The application of the pieces 24 to the bottom closure members I9 has another purpose which is to stiffen them and make it more diiicult for them to bend along lines between the line and the base of tongue 2i). The bending of the closure members is in this way made to occur at or near the base of the tongue. The tongue may readily be withdrawn by inserting a finger in back of the closure member |91 and moving it forwardly. In so doing, the member I9 does not bend to any substantial extent except along the line Where the tongue is joined to it. Accidental disengagement of the tongues from their slots is minimized by this arrangement.
The portfolio, as above noted, may be doubled over along the line I6 into the form shown in Fig. 3. It may be securely held in this position by means of one of the bottom closure members I9. Such member is disengaged from its companion closure I1 and then swung rearwardly and upwardly against the outer wall of the body I5 as indicated in Fig. 5. Such wall has a slot 21 (Fig. 3) in whichthe tongue 2] may be engaged as shown in Fig. 4.
The division strips I3 are mounted in a novel and advantageous manner. Each set of these strips is fastened to and entirely supported by a side closure I1. The strips of each set are secured in any suitable way to their closure I1, as by the stitching represented at 23. The preferred way of mounting these strips is to fasten them along their bottom edges only to the bot- 5' tom edge of the closure which carries them. When the portfolio is opened in the manner shown in Fig. 2, each set of division strips will be swung outwardly with its carrier I1 into a position in which the strips may be moved vertically downwardly, swinging along the line 28, in order to gain complete access, when desired, to the spaces between these strips and between one of the strips and closure I1. Preferably also,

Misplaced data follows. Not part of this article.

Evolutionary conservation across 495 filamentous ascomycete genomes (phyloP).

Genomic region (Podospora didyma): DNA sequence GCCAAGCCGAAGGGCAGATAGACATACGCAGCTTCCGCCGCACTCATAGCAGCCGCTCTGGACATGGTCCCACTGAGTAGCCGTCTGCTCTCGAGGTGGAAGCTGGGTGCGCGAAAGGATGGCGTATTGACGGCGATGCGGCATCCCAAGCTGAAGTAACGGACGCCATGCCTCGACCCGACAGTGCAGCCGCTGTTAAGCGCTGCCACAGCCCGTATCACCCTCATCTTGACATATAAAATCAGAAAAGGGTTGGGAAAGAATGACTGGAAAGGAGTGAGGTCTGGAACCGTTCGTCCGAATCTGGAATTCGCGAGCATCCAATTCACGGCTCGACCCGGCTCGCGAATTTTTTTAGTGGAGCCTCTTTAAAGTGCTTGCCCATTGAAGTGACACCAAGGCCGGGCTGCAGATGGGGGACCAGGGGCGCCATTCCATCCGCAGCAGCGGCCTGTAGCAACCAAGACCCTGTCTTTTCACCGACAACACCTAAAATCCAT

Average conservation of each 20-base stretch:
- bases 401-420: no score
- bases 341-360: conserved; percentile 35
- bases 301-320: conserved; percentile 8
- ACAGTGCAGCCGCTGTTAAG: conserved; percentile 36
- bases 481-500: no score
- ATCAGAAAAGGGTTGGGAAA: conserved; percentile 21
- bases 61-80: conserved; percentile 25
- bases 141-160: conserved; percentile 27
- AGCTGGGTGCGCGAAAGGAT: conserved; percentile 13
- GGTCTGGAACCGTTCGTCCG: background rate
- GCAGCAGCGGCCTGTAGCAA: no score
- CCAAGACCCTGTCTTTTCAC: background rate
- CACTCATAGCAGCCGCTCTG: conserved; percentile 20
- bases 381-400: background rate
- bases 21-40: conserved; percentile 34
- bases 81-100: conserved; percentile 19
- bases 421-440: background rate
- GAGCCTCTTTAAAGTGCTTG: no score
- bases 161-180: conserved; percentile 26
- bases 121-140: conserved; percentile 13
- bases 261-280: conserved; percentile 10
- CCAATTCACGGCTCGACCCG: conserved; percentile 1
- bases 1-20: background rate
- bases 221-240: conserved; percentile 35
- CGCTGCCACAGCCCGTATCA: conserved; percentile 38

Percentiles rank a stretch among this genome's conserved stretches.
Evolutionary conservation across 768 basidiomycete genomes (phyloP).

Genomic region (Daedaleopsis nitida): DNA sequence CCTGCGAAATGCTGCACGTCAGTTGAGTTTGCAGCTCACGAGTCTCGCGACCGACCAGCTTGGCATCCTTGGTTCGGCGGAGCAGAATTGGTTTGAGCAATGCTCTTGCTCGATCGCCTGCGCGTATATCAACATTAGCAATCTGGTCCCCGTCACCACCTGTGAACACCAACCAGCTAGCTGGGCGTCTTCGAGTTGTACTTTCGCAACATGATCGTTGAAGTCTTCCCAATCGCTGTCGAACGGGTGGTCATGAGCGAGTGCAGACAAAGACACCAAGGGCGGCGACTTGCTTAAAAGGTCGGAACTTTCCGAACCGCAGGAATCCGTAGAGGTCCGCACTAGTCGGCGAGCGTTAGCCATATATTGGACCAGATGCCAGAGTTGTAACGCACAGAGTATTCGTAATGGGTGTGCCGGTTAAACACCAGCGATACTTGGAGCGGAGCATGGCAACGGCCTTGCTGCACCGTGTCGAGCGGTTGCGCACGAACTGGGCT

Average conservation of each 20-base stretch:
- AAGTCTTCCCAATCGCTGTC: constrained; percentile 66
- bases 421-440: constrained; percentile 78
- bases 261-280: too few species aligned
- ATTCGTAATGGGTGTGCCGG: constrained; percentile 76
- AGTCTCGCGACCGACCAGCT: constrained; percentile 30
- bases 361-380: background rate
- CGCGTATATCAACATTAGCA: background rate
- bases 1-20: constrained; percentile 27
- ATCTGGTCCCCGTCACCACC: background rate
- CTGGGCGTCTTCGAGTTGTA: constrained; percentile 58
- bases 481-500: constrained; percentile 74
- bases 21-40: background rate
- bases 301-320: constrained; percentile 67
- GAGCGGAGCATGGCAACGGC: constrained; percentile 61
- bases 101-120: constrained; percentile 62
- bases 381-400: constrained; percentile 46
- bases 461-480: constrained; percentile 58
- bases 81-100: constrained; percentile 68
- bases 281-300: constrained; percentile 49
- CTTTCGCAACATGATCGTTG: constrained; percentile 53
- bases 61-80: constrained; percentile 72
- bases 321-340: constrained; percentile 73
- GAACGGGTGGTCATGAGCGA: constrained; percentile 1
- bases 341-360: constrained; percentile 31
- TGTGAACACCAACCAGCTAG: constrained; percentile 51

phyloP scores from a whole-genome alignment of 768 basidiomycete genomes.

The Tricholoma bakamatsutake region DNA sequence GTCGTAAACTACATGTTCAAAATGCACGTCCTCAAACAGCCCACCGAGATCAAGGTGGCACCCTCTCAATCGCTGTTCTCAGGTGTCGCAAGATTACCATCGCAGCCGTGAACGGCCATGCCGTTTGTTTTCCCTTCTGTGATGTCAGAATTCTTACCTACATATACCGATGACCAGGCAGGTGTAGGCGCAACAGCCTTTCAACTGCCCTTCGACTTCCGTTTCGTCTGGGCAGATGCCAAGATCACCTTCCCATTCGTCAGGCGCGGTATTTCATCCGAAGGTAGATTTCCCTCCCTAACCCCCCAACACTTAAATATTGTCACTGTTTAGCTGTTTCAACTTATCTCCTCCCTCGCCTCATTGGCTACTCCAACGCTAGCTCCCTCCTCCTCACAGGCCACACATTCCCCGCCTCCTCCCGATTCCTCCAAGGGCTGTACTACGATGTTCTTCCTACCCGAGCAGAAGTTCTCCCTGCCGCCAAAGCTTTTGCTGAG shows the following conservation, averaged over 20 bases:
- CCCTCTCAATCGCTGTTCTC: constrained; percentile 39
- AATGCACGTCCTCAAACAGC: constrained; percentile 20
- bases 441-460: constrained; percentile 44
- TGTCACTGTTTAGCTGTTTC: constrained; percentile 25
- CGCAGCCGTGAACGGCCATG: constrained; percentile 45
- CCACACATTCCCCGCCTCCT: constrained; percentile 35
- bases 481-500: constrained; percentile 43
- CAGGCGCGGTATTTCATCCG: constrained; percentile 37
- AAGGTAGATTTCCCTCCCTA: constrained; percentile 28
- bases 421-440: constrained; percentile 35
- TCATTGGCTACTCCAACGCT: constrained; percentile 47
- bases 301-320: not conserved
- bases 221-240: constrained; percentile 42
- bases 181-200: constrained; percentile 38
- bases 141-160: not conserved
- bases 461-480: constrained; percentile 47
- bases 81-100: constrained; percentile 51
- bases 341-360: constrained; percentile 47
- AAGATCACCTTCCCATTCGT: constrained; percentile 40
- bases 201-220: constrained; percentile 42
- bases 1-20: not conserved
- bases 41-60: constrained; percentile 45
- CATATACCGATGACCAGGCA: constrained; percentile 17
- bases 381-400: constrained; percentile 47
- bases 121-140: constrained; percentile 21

the inner edge of each strip I8 is spaced from the adjacent line 2g about which the side closure I1 folds relatively to the body I5. ln the arrangement shown (Figs. 6 and 8) the inner side edge of the outer division strip it is spaced outwardly away from line 29 and the inner side edge 3| of the other strip I8 is spaced outwardly to a greater degree so that it is spaced. outwardly from edge 30. These inner edges may be skived to make them very thin. This is indi cated in Fig. 6 but it must be remembered that the parts are shown much thicker than they normally are in order to secure clearness of illustration.
Preferably and as herein shown, each closure I1 is of less height than any of the division strips I8 that it carries. By so doing, an auxiliary support may be provided for these strips when the portfolio is closed as in Figs. 3 and 4, or partly open as shown in Fig. l. This auxiliary support is provided by shoulders 33, one on each division strip, which are engageable with the top edge of the adjacent closure I1 at or near the hinged connection 29 (Figs. 11 and 12). Thus, that portion of each strip IB which projects above the top of the closure I1 on which it is mounted, is made wider than the lower portion thereof so that its inner edge extends to the line 29 (Fig. 2). The shoulders 33 are thereby formed. Also, this arrangement makes the outer side edges of the several division strips coincide with the outer side edge of the closure I1 on which these strips are supported (Fig. l)
It should be particularly noted that the mounting of the division strips enables the portfolio to be kept thin at its side edges where the body CII and side closure members are joined. The connection between such members, being preferably integral as shown, avoids the use of a hard seam such as results from overlapped parts which are stitched together. The spacing or stepping olf of the edges of these strips, or more properly those portions of the strips, which lie between said members adjacent the line of connection between the sides of the members, avoids congestion in an area which is already restricted because of the convergence of the two members to their line of junction. The side edges of the portfolio may thus be kept thin as desired, and also very exible since nowhere along the length of the four superposed parts I5, I8, I8 and I'I are there any stitches or other kinds of joints which can destroy any of the flexibility of these parts. Papers can be inserted between these parts without being pinched between them near the joint at the outer side edge of the body and side closure members.
With the division strips thus supported to be entirely free from connection along both side edges and the top edge from any other parts of the receptacle, it is important to hold them from sagging and the projecting shoulder-forming parts of the division strip overlie and rest on the top edge of their side closure member at or near its junction with the body member. So too, these projecting parts preferably extend to said junction so that when the portfolio is positioned, as in Fig. 1, the exposed portions of the division strips have their outer edges lying flush with the connected outer side edges of the body and side closure members.